There seemed to be a disconnect Monday, January 28: Caterpillar announced record profits per share for the fourth quarter 2018 and the full year, but its stock plummeted about 9 percent during the day.
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The company announced that sales and revenues were up 11 percent for the fourth quarter and up 20 percent for the full year. It also saw its highest adjusted profit per share in company history at $11.22 – a 63 percent increase over 2017.
“It was a great year for Caterpillar,” said Chief Financial Officer Andrew Bonfield in a company video. “…Fantastic performance across the whole company.”
However, Wall Street seemed to zoom in on a 4 percent decline in sales for its Construction Industries in the Asia/Pacific realm that the company said was “due to lower demand in China.” Some analysts also said Cat missed its quarterly earnings outlook and were concerned about the company’s 2019 outlook, which they also said forecast lower than expected earnings.
The big worry was that the economic slowdown in China was having a deeper effect. Stock prices of other companies that have declining Chinese sales have also dropped, such as Apple.
Despite Wall Street’s worries, Cat executives forecast more growth in 2019, but that growth will be tempered.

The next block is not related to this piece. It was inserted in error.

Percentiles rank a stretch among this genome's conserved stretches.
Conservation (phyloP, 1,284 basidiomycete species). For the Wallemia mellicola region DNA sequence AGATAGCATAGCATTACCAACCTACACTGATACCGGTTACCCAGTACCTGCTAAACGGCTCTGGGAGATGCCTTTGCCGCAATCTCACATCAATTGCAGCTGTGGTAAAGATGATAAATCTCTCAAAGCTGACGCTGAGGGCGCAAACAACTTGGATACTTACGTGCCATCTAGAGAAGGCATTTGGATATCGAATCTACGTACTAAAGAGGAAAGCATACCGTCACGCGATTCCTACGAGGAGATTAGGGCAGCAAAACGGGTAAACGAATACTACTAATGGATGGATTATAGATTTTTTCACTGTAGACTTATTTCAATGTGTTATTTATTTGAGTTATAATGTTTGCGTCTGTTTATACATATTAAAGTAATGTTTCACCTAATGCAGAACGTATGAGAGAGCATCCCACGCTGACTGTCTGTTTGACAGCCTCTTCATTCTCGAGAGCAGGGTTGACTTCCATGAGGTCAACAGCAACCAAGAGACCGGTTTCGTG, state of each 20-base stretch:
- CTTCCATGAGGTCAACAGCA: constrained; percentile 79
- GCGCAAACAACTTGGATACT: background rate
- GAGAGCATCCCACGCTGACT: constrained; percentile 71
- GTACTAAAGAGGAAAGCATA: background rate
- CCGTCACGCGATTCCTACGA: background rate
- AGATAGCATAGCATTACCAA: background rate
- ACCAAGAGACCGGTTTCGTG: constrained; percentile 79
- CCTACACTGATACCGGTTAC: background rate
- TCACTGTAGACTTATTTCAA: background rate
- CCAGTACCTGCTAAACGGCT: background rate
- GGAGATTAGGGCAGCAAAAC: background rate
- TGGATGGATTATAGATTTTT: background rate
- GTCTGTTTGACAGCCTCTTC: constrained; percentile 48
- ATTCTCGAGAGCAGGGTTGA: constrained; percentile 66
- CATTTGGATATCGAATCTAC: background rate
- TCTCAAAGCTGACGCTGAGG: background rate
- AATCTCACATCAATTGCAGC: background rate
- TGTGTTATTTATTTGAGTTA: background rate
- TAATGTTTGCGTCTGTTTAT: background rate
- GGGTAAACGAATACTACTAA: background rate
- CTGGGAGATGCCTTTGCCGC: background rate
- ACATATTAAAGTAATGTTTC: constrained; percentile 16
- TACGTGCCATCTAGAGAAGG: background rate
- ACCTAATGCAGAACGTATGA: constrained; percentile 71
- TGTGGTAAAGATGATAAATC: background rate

“Our outlook assumes a modest sales increase based on the fundamentals of our diverse end markets as well as the macroeconomic and geopolitical environment,” said Cat CEO Jim Umpleby in the company’s news release.
Bonfield said Cat would again achieve record adjusted profit per share in 2019, ranging from $11.75 to $12.75 per share.
“We expect still strong profit performance next year,” said Bonfield.
Since January 28, the stock has been surging back. After dropping from $136 a share on January 25 to $124 on January 28, the stock closed at $130 on February 1.
Bonfield said the company would be impacted by increased material costs from tariffs in 2019. But he added that there would be “some favorable price realization.” In other words, higher prices for Cat products would offset the higher material costs but not enough to hurt sales.
The company reported that it is also experiencing a backlog in orders for products. The fourth-quarter order backlog was at $16.5 billion, which is about $800 million lower than in the third quarter. But when comparing 2017 and 2018, the order backlog is up about $700 million. The company’s Construction Industries saw backlog increases, Cat reported.
The company reported increased sales of 17 percent in North America due to higher demand, primarily in oil and gas industries and in nonresidential construction.
As for shareholders, the company spent $5.8 billion for stock buybacks and dividend growth in 2018. The company has raised its dividend each year for 25 consecutive years, Bonfield noted.
Some other highlights from the company’s financial reports:
- The company added 7,300 employees primarily due to increased demand; 3,200 of those jobs were in the United States.
- Cat’s Construction Industries’ profit was $845 million in the fourth quarter, compared to 4Q 2017’s $837 million. “The increase in profit was a result of favorable price realization and higher sales volume, mostly offset by higher manufacturing costs, including material, labor and freight costs.”
- The Resource Industries’ profit was $400 million in the fourth quarter versus $210 million in 2017 – a 90 percent rise. The segment includes the company’s mining products. Its largest sales increase was in the Asia/Pacific region, at 41 percent.